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I led a team called AllClear on a client-sponsored project from the Human-Computer Interaction Department of Carnegie Mellon University. I was the producer/tech-lead on the team working on a multiplayer game where two players needed to work together to clear landmine fields with remotely controlled robots in the game world.
My clients want to pitch the idea of E-Demining as an alternative solution to clear landmine fields. Current demining solutions involve personnel who are exposed to the landmines directly. E-Demining uses remotely controlled robots to reduce the causality rates. My team is responsible for creating a game that shows E-Demining as a future demining solution to replace the conventional methods and raises the audience's awareness of the real world's landmine issues. Check out the video below.
The Thomas and Lydia Moran Assistant Professor of Learning Science, jointly appointed in the HCI Institute and the Entertainment Technology Center at Carnegie Mellon University.
A Principal Scientist in the Sleep and Respiratory Care group, Philips HealthTech. Pete joined Respironics and developed the first non-invasive critical ventilator and also invented two modes of ventilation .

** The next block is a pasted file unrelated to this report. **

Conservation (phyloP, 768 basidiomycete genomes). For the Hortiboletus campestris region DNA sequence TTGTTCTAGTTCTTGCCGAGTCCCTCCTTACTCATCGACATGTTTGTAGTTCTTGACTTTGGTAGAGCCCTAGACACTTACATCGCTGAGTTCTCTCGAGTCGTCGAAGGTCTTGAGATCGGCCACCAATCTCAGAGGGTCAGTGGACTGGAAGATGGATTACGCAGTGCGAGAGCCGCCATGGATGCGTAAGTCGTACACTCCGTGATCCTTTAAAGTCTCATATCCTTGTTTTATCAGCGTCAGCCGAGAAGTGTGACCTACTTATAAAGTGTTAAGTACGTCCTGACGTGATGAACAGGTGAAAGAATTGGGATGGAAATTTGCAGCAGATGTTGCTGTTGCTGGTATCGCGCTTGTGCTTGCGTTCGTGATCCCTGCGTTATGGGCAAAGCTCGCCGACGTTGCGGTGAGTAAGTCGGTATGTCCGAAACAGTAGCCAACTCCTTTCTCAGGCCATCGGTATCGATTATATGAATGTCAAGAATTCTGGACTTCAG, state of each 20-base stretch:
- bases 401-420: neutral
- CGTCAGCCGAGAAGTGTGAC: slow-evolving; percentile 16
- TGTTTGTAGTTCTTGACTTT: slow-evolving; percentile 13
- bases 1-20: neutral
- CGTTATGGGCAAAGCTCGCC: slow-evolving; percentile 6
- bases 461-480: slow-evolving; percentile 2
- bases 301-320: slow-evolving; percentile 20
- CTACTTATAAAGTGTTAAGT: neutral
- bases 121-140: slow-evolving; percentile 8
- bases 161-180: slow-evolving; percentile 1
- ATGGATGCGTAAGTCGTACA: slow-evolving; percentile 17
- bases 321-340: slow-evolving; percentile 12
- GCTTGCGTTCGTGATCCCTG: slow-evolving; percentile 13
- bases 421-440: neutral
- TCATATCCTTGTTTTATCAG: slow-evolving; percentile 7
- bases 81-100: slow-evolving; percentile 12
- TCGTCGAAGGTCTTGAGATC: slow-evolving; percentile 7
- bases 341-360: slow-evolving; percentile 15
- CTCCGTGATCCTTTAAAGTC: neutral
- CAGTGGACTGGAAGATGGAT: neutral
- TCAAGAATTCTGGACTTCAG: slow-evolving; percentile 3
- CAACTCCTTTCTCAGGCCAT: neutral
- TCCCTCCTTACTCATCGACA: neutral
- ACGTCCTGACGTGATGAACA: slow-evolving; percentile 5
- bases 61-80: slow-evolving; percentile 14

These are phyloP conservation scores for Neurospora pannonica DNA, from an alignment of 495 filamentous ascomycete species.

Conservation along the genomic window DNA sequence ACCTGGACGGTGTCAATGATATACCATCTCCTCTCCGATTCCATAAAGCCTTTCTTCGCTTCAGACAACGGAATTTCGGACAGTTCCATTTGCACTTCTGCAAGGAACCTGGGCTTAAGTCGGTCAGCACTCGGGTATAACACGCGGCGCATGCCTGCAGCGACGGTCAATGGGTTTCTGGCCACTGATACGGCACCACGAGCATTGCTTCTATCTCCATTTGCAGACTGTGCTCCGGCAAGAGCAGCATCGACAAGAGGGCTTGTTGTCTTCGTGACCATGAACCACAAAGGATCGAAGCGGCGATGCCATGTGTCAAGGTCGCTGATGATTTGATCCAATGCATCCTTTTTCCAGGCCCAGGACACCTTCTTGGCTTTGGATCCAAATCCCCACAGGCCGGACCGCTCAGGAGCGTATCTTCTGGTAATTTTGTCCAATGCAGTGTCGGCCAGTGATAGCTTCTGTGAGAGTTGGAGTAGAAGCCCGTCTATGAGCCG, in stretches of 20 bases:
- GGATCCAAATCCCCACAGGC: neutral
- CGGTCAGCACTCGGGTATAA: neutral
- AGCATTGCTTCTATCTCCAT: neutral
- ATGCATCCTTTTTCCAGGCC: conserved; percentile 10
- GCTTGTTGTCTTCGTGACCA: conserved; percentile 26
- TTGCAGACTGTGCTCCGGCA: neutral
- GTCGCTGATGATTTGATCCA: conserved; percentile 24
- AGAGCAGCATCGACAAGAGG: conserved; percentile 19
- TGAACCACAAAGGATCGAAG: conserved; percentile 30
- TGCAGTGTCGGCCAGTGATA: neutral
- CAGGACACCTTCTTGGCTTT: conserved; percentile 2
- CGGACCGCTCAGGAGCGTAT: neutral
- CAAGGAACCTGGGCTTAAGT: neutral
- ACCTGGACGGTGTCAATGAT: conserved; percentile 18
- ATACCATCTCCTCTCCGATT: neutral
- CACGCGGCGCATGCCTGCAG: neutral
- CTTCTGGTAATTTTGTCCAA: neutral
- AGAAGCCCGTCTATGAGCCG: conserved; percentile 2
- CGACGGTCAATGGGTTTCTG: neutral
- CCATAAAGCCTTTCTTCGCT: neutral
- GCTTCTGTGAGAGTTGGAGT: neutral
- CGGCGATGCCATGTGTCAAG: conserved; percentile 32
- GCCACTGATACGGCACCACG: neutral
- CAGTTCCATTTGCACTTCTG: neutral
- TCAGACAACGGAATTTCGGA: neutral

I was responsible for planning the team's work schedule based on priorities and coordinating the clients' needs. Since I had previous development experience with Unreal Engine 4, I led two engineers in my team and set up the code structures for them to work on.
My main engineering work was to config the network systems that regulated the communications among clients. For a multiplayer game using a dedicated server, I created the logic module to maintain the correct server status when I deployed the server onto the Amazon Web Service.
I also worked on the game UI and its responsiveness. I made a couple of optimizations on the network pipeline to increase the run-time efficiency so that the updated states from the server could be reflected among all clients' interfaces in real-time.
This was one of the game features I developed to remind the players that they were close to the boundaries of the playable area. The visualizers would gradually become visible when the players were close enough—a simple trick of calculating the distance between the player and the pixels.
The detector robot used this radar to scan the nonmetallic landmines in the field. I came up with a math model that mapped the coordinates in 3D space onto the 2D texture of the radar chart. On the radar chart, players could see the distances of the landmines relative to the robot so that they could act accordingly.